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Analysis: The Role Of Evil in Games

Writer Richard Clark examines the portrayal of evil in games -- given that combat is central to so many titles, how could games improve the way they present enemies, and could that create an overall higher-quality experience?

Richard Clark, Blogger

August 18, 2010

7 Min Read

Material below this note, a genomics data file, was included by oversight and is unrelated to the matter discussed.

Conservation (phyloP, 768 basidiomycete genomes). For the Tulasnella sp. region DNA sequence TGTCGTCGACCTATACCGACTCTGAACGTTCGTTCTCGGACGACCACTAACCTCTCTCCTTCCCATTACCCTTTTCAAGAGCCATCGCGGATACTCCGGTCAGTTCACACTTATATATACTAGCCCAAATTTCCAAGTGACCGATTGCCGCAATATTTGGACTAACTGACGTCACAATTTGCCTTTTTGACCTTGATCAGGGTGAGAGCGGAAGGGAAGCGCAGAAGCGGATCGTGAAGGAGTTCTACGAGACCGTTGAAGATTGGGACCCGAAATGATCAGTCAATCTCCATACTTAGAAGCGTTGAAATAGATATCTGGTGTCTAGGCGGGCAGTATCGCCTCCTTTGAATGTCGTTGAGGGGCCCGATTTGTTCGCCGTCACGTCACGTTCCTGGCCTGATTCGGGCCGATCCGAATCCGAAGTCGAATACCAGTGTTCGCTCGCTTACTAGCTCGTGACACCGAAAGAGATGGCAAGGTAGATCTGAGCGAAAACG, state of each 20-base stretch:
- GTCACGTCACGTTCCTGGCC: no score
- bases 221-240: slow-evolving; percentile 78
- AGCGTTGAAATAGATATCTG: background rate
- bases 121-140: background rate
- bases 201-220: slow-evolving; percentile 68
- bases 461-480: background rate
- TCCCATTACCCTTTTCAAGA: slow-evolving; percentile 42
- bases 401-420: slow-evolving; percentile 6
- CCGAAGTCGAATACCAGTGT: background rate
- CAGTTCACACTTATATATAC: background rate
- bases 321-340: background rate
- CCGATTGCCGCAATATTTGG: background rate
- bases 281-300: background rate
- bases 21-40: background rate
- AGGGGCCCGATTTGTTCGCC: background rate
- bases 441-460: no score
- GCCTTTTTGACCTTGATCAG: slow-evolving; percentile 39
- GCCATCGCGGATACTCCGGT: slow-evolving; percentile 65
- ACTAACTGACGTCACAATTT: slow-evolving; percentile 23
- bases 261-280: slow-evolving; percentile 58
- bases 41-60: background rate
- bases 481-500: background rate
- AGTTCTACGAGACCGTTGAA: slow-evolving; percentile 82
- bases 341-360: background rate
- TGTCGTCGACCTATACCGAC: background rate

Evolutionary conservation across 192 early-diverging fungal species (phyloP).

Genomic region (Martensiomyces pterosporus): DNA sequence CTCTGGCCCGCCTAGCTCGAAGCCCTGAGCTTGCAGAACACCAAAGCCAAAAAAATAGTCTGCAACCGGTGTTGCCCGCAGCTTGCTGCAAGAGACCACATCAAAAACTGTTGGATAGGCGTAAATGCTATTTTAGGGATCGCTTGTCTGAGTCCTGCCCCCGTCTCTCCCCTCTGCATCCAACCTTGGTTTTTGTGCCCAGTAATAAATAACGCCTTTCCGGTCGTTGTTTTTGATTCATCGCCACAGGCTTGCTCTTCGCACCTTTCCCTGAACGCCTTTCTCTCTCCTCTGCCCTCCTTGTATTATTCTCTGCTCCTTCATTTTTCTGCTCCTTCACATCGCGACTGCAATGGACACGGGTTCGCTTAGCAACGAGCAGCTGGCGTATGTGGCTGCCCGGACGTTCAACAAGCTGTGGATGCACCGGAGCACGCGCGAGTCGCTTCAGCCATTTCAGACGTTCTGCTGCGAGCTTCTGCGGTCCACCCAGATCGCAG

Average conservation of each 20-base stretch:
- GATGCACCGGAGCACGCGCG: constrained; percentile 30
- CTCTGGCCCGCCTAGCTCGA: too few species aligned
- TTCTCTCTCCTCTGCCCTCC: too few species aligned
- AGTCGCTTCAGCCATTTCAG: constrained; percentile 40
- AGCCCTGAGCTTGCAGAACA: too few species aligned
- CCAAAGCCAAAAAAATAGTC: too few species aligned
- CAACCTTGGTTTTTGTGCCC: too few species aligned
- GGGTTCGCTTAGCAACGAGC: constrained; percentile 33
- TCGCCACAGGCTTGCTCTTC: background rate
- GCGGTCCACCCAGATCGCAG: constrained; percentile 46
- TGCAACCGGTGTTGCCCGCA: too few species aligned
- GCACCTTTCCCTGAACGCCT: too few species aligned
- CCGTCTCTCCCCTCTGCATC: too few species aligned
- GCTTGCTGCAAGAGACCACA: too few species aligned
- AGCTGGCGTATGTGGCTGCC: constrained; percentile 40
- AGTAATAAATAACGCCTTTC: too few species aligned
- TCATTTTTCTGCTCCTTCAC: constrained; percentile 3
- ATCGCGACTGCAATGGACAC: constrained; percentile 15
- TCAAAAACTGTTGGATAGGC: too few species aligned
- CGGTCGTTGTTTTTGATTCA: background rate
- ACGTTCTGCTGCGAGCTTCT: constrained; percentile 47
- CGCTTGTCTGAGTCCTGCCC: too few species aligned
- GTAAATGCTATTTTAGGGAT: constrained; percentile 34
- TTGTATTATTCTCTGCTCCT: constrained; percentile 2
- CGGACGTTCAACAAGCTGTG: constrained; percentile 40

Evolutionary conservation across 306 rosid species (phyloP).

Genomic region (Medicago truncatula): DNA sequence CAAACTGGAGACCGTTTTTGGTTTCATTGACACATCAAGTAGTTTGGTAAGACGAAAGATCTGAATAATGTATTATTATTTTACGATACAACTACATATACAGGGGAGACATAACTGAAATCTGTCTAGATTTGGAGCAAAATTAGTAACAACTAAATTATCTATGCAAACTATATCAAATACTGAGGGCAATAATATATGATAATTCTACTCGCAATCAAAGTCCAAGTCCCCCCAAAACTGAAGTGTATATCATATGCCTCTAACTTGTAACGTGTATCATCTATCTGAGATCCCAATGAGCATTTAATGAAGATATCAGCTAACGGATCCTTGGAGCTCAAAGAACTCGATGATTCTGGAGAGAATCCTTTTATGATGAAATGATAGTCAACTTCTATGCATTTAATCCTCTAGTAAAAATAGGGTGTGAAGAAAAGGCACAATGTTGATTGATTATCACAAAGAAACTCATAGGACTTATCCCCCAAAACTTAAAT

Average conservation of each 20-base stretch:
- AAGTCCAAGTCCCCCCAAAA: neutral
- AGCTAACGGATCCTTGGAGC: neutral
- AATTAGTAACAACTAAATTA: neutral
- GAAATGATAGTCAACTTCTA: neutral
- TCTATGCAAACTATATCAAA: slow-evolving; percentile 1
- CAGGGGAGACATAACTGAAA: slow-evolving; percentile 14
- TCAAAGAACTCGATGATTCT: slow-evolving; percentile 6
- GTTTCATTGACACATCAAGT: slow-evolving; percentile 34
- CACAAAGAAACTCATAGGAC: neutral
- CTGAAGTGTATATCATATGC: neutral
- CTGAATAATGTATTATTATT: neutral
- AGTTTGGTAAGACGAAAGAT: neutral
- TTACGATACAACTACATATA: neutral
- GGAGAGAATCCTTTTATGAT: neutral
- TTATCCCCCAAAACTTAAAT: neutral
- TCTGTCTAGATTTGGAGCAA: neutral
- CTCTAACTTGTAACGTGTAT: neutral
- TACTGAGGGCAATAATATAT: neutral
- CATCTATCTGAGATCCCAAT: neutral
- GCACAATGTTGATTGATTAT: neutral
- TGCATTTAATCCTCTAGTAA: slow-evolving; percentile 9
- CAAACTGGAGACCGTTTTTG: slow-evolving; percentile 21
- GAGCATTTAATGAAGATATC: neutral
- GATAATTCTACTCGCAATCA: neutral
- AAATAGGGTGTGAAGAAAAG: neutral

[Writer Richard Clark examines the portrayal of evil in games -- given that combat is central to so many titles, how could games improve the way they present enemies, and could that create an overall higher-quality experience?] You've got to fight someone. That's been the de facto mantra of console-dominant video game scene since the early days of Mario, and it speaks volumes about the nature of games and their focus. They are just as much about their enemies as they are about their heroes, and they give us opportunities to think through one profound question: what would a person have to do to become my enemy? In other words, what makes me need to kill, hurt, maim, or attack a person or thing? What makes them evil, and is it enough? The uncomfortable undercurrent of that line of questioning is the assumption that fighting something inevitably solves the problem. It's a claim that few of us would be comfortable with when made explicit, though our culture makes it implicitly on a constant, unrelenting basis. Political campaign speeches, action film climaxes, television season finales, and video game combat systems all exist primarily because of this assertion. We know better. We know that violence often begets violence, that revenge is often empty, that killing a human being should be a last resort rather than one option among many. And yet, these things resonate with us because we want to believe that solving our problems could be that simple. We want to convince ourselves that some binary solution, however unpleasant and destructive, might solve our problems, the problems of our loved ones, and even the problems of the entire world. It's a foolish desire, but it's the reason these games resonate so much with us. When we are presented with people to kill or dispatch in some way, we frolic in a playground of combat possibilities. Combat Needs an Enemy This all sounds perfectly horrid, and anyone with an axe to grind can (and does) use the above case as an argument against the medium. Video games thrive on conflict and violence is simply a mechanic to make a game fun. Still, Mario demonstrated that this doesn't have to be an inherently bad thing: we are seeing now that the kids who grew up shooting fireballs at turtles were not mentally affected in any real way by inundating themselves with constant violent images and mechanics. A more interesting question, though, once we accept the inevitability of violent gameplay, is the question of who our struggle should be against. While jumping on the heads of turtles seems harmless enough, the stakes seem to rise significantly when games become more realistic and as they seek to make themselves more and more relevant to modern day concerns such as war, poverty, and abuse of power. We've heard the claim over and over again, but it is both true and germane to this discussion: video games are growing up. As games and their players mature, so must our enemies and our concept of video game evil. Many games are content to remain merely games, a goal which may not be particularly ambitious in its' own right, but does result in some marvelous results. Play in and of itself can be an honorable and noble end, and games like Super Mario Galaxy and Little Big Planet demonstrate the necessity of keeping them around. In these games, the opposing figures are purposely otherworldly and impossible to relate to our own lives. This world and its enemies bear no resemblance to our own world. They are merely pawns in a chess game, meant to represent obstacles rather than sentient beings that wish us actual harm. They are in on the game as much as anyone else. They play by the rules. Bowser is merely a jovial bully. He steals the princess because he knows he's supposed to, and when Mario and friends are playing baseball, he lets his kids go play as well. The benefit to all of this is pure, unadulterated fun. They present us with no real moral qualms, because they avoid loaded images and controversial hot topics. We would be rightly criticized for reading too much into a Mario game if we claimed that it was actually meant to be a case for some political or cultural perspective (though it could be a fun thought experiment, and it's certainly worth looking at the cultural assumptions within the game). First and foremost, Mario is a video game character. Plumbing is very much a secondary part of his life. Peach is primarily a goal to reach and secondarily a love interest for Mario. Bowser doesn't really try too hard to accomplish his goal of taking over Mario's world, and he and his minions do not even consider themselves to be much more than worthy obstacles for Mario's journey. Realistic Enemies Lacking Realism Recently though, as games have given more leeway to realism as a factor, they have sought to include more realistic and, as a result, more recognizable and culturally loaded enemies in games. As first-person war games led the charge, we began to fight against enemies who we were told were simply evil humans. Like a summer blockbuster, games gave us permission to root for their demise because it told us they were bad. This suspicion was confirmed when they shot at us. Modern Warfare 2 drew attention to the importance of this form of confirmation when it refused to offer it to us. In the now infamous airport scene, the people we were meant to shoot at didn't shoot back. They ran away, begged for their lives, and helped one another. It was clear: these were not enemies. And yet, at the very moment armed forces arrived to take us out, we felt infinitely more comfortable killing them: they had signed up for this. What became clear was that games like Modern Warfare and its ilk had trained us to take out everyone who stood in our way, no matter if our purpose was noble. Just as was often the case in the popular action film, the ends justified the means. Anyone who didn't understand that was merely a coward who would very quickly find themselves staring at a "Game Over" screen. The concern isn't that video games will make us worse people as a result of this dynamic. After all, we understand that for the most part it's a result of the perceived necessity to keep a game fun and simple at all costs. Most gamers are at least smart enough to recognize that this is how the game world works, but that the actual world differs greatly. Nonetheless, the onslaught of games with this perspective seemed constant, and until recently it didn't seem like games would ever move beyond the simple black and white posturing of the summer action film. A More Thoughtful Treatment of Evil A far more interesting and helpful alternative is a more involved consideration of the nature of evil: games can provide us with obstacles, enemies and goals while also confronting us with the complexities of evil. The games that have done this already are all the more memorable because of it. Far Cry 2 starts off like a standard first-person shooter with open world elements, until you progress through the story and realize that the guys you are shooting only differ from you in strength and power, not ethical viability. You are, and are becoming, just as bad as the guys you are meant to kill. Alan Wake pulls off a frightening and personally arresting atmosphere in which we relate to and fear for Alan (despite his supremely unlikable characteristics) because of the enemies, which are actually projections of his own self-doubts and limitations. In Limbo, the boy comes across people who appear to be just like him, and they are. They fear the unknown and use one another to accomplish their objectives. A thoughtful approach to the opposing forces in a game doesn't dilute the experience, as some may argue. It merely enriches it, providing the player with food for thought and an opportunity to become even more immersed within a world that seems more like our own. It creates opportunities for players to discuss the questions that are implicit within the game world. In short, it gives games staying power, on the store shelf, on the shelf at home, and within the minds and hearts of the player. [Richard Clark is the editor-in-chief of Christ and Pop Culture, where he often writes about video games. He and his wife live in Louisville, KY. He can be reached at deadyetliving at gmail dot com or followed on twitter (@christandpc).]